• Don’t be restricted by the size of the paper used as a screen template. Screens in real life are often scrollable. Make sure you have more information beyond the edge of the screen.
  • After the creation of the paper, the prototype goes through the entire process. Check whether the prototype supports the scenario and storyboard.
  • After you have tested the prototype, ask someone who is unfamiliar with the process to perform a task on the prototype. Observe. 
  • If they successfully complete the task from beginning to end – you’ll know your prototype is ready. If they fail – you’ve gathered feedback on what needs to improve.


  • Decide whether the background should be representing an operating system or just an application. 
  • If you are just testing an application – its main window will be your background. 
  • If you want to test multiple applications, start with testing the underlying operating system.
  • For a web browser, you only need the most common browser buttons – Back, Forward, Home, Print, and Search.

“We used a paper-only interface back when we were still in the early stages of designing a browser/phone combination. We wanted to understand what tasks worked well in this type of interface, and to determine the appropriate set of buttons that would work for both navigation and phone functions. It would have been premature to worry about screen size too much while we were still in the exploratory phase.”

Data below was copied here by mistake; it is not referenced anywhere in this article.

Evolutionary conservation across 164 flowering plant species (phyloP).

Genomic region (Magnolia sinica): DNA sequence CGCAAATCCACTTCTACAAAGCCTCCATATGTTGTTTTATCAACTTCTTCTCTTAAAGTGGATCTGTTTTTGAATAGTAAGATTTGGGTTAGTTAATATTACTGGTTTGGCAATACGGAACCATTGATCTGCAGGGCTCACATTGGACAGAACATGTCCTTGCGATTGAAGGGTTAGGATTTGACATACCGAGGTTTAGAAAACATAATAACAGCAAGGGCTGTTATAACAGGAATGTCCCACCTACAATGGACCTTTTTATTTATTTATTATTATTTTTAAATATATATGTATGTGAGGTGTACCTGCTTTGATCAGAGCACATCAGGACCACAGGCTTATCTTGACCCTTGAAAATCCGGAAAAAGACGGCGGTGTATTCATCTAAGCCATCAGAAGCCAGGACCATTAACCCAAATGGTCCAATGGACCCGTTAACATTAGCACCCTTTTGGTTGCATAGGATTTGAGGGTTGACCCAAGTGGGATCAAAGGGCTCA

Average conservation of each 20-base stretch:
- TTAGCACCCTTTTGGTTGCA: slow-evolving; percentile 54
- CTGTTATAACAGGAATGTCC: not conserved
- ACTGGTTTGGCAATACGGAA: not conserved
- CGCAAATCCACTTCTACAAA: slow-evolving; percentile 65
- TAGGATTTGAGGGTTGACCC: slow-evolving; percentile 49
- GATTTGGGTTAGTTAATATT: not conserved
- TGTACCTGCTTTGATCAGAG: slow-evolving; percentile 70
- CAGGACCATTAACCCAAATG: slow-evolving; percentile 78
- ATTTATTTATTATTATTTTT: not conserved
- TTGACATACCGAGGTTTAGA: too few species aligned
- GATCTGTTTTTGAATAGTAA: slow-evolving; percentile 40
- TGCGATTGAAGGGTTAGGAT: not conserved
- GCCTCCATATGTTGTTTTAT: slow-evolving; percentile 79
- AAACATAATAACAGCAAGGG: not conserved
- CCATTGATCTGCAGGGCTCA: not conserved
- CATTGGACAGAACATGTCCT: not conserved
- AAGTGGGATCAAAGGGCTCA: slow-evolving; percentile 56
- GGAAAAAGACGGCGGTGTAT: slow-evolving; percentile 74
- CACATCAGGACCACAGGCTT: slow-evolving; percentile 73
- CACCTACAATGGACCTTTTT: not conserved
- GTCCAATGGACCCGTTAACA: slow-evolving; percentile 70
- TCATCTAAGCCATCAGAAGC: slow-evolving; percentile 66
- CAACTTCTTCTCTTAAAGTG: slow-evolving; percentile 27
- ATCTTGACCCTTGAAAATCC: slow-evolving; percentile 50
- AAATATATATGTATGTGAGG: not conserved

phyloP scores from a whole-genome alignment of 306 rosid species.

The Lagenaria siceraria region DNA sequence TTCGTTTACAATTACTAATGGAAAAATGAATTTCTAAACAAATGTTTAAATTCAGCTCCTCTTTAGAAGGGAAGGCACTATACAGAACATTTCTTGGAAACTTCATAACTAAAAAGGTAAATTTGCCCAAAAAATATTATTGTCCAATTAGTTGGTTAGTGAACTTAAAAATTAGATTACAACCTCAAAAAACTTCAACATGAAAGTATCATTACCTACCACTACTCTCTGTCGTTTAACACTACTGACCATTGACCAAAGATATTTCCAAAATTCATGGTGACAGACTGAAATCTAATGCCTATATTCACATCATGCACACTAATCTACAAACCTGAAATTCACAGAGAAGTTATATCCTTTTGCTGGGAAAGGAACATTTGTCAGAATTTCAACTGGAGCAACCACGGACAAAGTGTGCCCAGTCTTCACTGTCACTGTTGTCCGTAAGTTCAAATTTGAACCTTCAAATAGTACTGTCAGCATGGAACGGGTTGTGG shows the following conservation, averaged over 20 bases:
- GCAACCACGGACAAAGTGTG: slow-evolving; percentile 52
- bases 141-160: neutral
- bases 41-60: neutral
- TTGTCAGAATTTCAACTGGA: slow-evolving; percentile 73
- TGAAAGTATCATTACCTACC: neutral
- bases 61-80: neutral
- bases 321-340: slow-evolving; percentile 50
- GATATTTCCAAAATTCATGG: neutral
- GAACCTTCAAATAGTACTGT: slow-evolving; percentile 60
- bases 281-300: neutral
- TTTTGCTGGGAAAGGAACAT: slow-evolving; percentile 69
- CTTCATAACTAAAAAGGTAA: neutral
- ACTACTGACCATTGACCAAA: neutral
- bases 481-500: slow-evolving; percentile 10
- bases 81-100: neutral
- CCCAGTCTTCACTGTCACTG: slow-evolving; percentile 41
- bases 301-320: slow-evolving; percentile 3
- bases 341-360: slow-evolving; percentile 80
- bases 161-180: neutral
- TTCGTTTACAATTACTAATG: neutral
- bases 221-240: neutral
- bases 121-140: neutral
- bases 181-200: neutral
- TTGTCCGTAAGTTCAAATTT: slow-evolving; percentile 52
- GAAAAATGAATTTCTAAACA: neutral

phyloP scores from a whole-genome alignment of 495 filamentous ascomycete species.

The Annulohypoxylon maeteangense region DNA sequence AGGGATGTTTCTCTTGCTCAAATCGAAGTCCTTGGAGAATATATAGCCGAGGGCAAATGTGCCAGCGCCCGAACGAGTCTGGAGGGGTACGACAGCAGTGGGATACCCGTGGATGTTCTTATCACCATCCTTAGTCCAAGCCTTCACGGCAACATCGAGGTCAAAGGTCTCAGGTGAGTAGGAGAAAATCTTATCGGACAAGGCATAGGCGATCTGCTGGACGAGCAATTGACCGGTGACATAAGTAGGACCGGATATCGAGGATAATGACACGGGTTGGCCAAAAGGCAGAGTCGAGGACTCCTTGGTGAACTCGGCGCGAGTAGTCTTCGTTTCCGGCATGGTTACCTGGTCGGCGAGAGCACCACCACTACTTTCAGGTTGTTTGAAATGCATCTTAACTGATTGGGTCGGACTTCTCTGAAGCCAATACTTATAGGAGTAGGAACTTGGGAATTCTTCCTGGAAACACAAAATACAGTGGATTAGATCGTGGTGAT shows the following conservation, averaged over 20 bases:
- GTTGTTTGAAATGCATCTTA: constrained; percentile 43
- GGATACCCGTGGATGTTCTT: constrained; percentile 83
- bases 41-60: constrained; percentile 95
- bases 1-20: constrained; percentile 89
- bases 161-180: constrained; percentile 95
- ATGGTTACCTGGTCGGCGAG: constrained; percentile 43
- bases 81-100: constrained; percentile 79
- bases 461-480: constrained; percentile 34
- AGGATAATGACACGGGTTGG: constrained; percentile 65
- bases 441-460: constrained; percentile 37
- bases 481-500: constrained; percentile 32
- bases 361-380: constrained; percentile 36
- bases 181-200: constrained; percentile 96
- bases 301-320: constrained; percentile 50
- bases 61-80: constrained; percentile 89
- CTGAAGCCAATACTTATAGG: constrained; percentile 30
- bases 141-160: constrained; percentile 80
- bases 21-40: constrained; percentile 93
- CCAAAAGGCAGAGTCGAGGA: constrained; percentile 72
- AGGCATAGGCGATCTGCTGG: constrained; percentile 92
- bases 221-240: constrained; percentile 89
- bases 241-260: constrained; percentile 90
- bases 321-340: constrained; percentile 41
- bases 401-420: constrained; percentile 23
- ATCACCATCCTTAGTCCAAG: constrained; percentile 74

Timo Jokela, Nokia (formerly)



Paper Prototype appears like a throwaway design. This gives an indication to the user that we haven’t finished designing anything yet.  It’s easier for them to explore, give feedback, and comments. They are motivated to ask questions and explore the design.

  • Involve representative users for usability testing.
  • Define the goals of testing – what do you intend to learn?
  • Set specific and realistic tasks.
  • Value the time of the participants. Pay them if possible. The more value you give the more value you get.
  • Have a person act as a facilitator and another as a computer. 
  • The facilitator observes the user’s actions and answers the user questions. 
  • The person acting as a computer is not allowed to speak. The only job he has is to put/change/create screens as the user interaction flows.
  • A single usability test might run for 1 or 2 hours. Be patient.
  • Test each prototype with 5 users. Note down your observations. Iterate. Test again.

A paper prototype helps you to know whether your interface has all the necessary elements to perform tasks and eliminate user pain points.

Remember, you are not testing performance, but usability.

Build a paper prototype for novel solutions

Find conceptual issues during usability testing

Find fixes for as many issues as possible



Keep doing until representative users are satisfied.

This article is a part of a series of articles in UX designing. You can check out other blog posts of this series.